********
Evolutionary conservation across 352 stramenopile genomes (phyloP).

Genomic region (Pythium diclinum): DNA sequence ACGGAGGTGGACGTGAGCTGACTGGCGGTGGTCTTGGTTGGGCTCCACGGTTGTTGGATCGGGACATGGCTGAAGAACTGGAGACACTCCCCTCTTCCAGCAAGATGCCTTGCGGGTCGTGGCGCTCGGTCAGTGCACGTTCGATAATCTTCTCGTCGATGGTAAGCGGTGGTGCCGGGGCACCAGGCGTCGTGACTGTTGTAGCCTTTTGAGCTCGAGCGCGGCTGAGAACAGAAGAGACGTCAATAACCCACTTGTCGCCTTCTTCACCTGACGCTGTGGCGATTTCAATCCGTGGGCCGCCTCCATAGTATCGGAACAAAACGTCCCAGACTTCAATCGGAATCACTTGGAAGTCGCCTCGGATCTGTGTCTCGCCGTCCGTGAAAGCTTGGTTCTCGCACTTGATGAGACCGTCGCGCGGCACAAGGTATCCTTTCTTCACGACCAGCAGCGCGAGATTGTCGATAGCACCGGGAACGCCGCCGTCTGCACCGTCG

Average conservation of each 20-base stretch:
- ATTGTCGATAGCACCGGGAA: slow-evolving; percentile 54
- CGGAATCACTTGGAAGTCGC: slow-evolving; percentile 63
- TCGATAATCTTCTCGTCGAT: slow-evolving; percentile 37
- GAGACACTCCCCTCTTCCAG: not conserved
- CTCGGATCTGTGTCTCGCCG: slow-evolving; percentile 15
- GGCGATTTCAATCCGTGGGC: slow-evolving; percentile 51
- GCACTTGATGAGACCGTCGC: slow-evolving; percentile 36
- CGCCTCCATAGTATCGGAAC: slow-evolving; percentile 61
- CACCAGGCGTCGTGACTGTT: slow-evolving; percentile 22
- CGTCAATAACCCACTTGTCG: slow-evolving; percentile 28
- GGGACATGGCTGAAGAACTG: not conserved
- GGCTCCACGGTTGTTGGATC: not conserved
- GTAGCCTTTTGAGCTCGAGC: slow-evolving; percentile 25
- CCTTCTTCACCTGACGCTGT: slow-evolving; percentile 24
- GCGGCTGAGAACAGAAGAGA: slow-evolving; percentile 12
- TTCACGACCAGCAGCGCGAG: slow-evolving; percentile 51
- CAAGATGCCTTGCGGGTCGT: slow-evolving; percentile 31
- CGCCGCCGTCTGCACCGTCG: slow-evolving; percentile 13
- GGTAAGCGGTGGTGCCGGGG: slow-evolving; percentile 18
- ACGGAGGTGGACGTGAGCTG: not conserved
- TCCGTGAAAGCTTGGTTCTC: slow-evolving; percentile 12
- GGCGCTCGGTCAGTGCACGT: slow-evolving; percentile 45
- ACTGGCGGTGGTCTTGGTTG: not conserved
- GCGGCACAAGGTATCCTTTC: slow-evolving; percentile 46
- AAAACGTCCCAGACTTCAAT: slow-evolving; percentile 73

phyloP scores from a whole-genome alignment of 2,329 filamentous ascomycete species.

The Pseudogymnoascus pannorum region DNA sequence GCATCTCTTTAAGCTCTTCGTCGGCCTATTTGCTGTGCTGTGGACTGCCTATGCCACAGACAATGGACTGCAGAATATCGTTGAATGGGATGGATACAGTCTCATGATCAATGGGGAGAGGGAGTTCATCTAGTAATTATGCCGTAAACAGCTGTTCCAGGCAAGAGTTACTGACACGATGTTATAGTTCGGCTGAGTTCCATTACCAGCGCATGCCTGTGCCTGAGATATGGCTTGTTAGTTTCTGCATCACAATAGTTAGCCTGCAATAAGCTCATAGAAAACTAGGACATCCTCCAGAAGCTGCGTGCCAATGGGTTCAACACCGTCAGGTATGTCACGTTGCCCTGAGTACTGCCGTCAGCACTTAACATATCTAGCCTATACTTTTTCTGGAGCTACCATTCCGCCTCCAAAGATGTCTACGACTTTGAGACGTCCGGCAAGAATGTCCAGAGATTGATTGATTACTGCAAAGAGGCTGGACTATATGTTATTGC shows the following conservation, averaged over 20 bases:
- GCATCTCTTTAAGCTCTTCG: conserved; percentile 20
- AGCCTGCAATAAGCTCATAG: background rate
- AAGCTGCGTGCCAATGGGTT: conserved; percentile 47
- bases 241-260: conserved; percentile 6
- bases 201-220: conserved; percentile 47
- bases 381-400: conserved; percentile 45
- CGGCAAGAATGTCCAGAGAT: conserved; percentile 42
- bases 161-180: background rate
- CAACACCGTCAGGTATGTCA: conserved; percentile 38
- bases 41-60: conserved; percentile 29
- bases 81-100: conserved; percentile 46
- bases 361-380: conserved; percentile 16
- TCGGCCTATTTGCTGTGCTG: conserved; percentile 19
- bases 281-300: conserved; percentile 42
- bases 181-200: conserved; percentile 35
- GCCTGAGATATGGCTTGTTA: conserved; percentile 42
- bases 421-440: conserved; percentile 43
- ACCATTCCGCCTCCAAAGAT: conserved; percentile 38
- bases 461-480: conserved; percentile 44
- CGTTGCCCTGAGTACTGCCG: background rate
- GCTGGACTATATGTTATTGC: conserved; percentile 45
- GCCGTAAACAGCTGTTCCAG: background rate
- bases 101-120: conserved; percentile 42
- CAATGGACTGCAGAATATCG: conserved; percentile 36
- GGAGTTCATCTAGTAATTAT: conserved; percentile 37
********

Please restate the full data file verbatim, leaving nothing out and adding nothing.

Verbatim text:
Evolutionary conservation across 352 stramenopile genomes (phyloP).

Genomic region (Pythium diclinum): DNA sequence ACGGAGGTGGACGTGAGCTGACTGGCGGTGGTCTTGGTTGGGCTCCACGGTTGTTGGATCGGGACATGGCTGAAGAACTGGAGACACTCCCCTCTTCCAGCAAGATGCCTTGCGGGTCGTGGCGCTCGGTCAGTGCACGTTCGATAATCTTCTCGTCGATGGTAAGCGGTGGTGCCGGGGCACCAGGCGTCGTGACTGTTGTAGCCTTTTGAGCTCGAGCGCGGCTGAGAACAGAAGAGACGTCAATAACCCACTTGTCGCCTTCTTCACCTGACGCTGTGGCGATTTCAATCCGTGGGCCGCCTCCATAGTATCGGAACAAAACGTCCCAGACTTCAATCGGAATCACTTGGAAGTCGCCTCGGATCTGTGTCTCGCCGTCCGTGAAAGCTTGGTTCTCGCACTTGATGAGACCGTCGCGCGGCACAAGGTATCCTTTCTTCACGACCAGCAGCGCGAGATTGTCGATAGCACCGGGAACGCCGCCGTCTGCACCGTCG

Average conservation of each 20-base stretch:
- ATTGTCGATAGCACCGGGAA: slow-evolving; percentile 54
- CGGAATCACTTGGAAGTCGC: slow-evolving; percentile 63
- TCGATAATCTTCTCGTCGAT: slow-evolving; percentile 37
- GAGACACTCCCCTCTTCCAG: not conserved
- CTCGGATCTGTGTCTCGCCG: slow-evolving; percentile 15
- GGCGATTTCAATCCGTGGGC: slow-evolving; percentile 51
- GCACTTGATGAGACCGTCGC: slow-evolving; percentile 36
- CGCCTCCATAGTATCGGAAC: slow-evolving; percentile 61
- CACCAGGCGTCGTGACTGTT: slow-evolving; percentile 22
- CGTCAATAACCCACTTGTCG: slow-evolving; percentile 28
- GGGACATGGCTGAAGAACTG: not conserved
- GGCTCCACGGTTGTTGGATC: not conserved
- GTAGCCTTTTGAGCTCGAGC: slow-evolving; percentile 25
- CCTTCTTCACCTGACGCTGT: slow-evolving; percentile 24
- GCGGCTGAGAACAGAAGAGA: slow-evolving; percentile 12
- TTCACGACCAGCAGCGCGAG: slow-evolving; percentile 51
- CAAGATGCCTTGCGGGTCGT: slow-evolving; percentile 31
- CGCCGCCGTCTGCACCGTCG: slow-evolving; percentile 13
- GGTAAGCGGTGGTGCCGGGG: slow-evolving; percentile 18
- ACGGAGGTGGACGTGAGCTG: not conserved
- TCCGTGAAAGCTTGGTTCTC: slow-evolving; percentile 12
- GGCGCTCGGTCAGTGCACGT: slow-evolving; percentile 45
- ACTGGCGGTGGTCTTGGTTG: not conserved
- GCGGCACAAGGTATCCTTTC: slow-evolving; percentile 46
- AAAACGTCCCAGACTTCAAT: slow-evolving; percentile 73

phyloP scores from a whole-genome alignment of 2,329 filamentous ascomycete species.

The Pseudogymnoascus pannorum region DNA sequence GCATCTCTTTAAGCTCTTCGTCGGCCTATTTGCTGTGCTGTGGACTGCCTATGCCACAGACAATGGACTGCAGAATATCGTTGAATGGGATGGATACAGTCTCATGATCAATGGGGAGAGGGAGTTCATCTAGTAATTATGCCGTAAACAGCTGTTCCAGGCAAGAGTTACTGACACGATGTTATAGTTCGGCTGAGTTCCATTACCAGCGCATGCCTGTGCCTGAGATATGGCTTGTTAGTTTCTGCATCACAATAGTTAGCCTGCAATAAGCTCATAGAAAACTAGGACATCCTCCAGAAGCTGCGTGCCAATGGGTTCAACACCGTCAGGTATGTCACGTTGCCCTGAGTACTGCCGTCAGCACTTAACATATCTAGCCTATACTTTTTCTGGAGCTACCATTCCGCCTCCAAAGATGTCTACGACTTTGAGACGTCCGGCAAGAATGTCCAGAGATTGATTGATTACTGCAAAGAGGCTGGACTATATGTTATTGC shows the following conservation, averaged over 20 bases:
- GCATCTCTTTAAGCTCTTCG: conserved; percentile 20
- AGCCTGCAATAAGCTCATAG: background rate
- AAGCTGCGTGCCAATGGGTT: conserved; percentile 47
- bases 241-260: conserved; percentile 6
- bases 201-220: conserved; percentile 47
- bases 381-400: conserved; percentile 45
- CGGCAAGAATGTCCAGAGAT: conserved; percentile 42
- bases 161-180: background rate
- CAACACCGTCAGGTATGTCA: conserved; percentile 38
- bases 41-60: conserved; percentile 29
- bases 81-100: conserved; percentile 46
- bases 361-380: conserved; percentile 16
- TCGGCCTATTTGCTGTGCTG: conserved; percentile 19
- bases 281-300: conserved; percentile 42
- bases 181-200: conserved; percentile 35
- GCCTGAGATATGGCTTGTTA: conserved; percentile 42
- bases 421-440: conserved; percentile 43
- ACCATTCCGCCTCCAAAGAT: conserved; percentile 38
- bases 461-480: conserved; percentile 44
- CGTTGCCCTGAGTACTGCCG: background rate
- GCTGGACTATATGTTATTGC: conserved; percentile 45
- GCCGTAAACAGCTGTTCCAG: background rate
- bases 101-120: conserved; percentile 42
- CAATGGACTGCAGAATATCG: conserved; percentile 36
- GGAGTTCATCTAGTAATTAT: conserved; percentile 37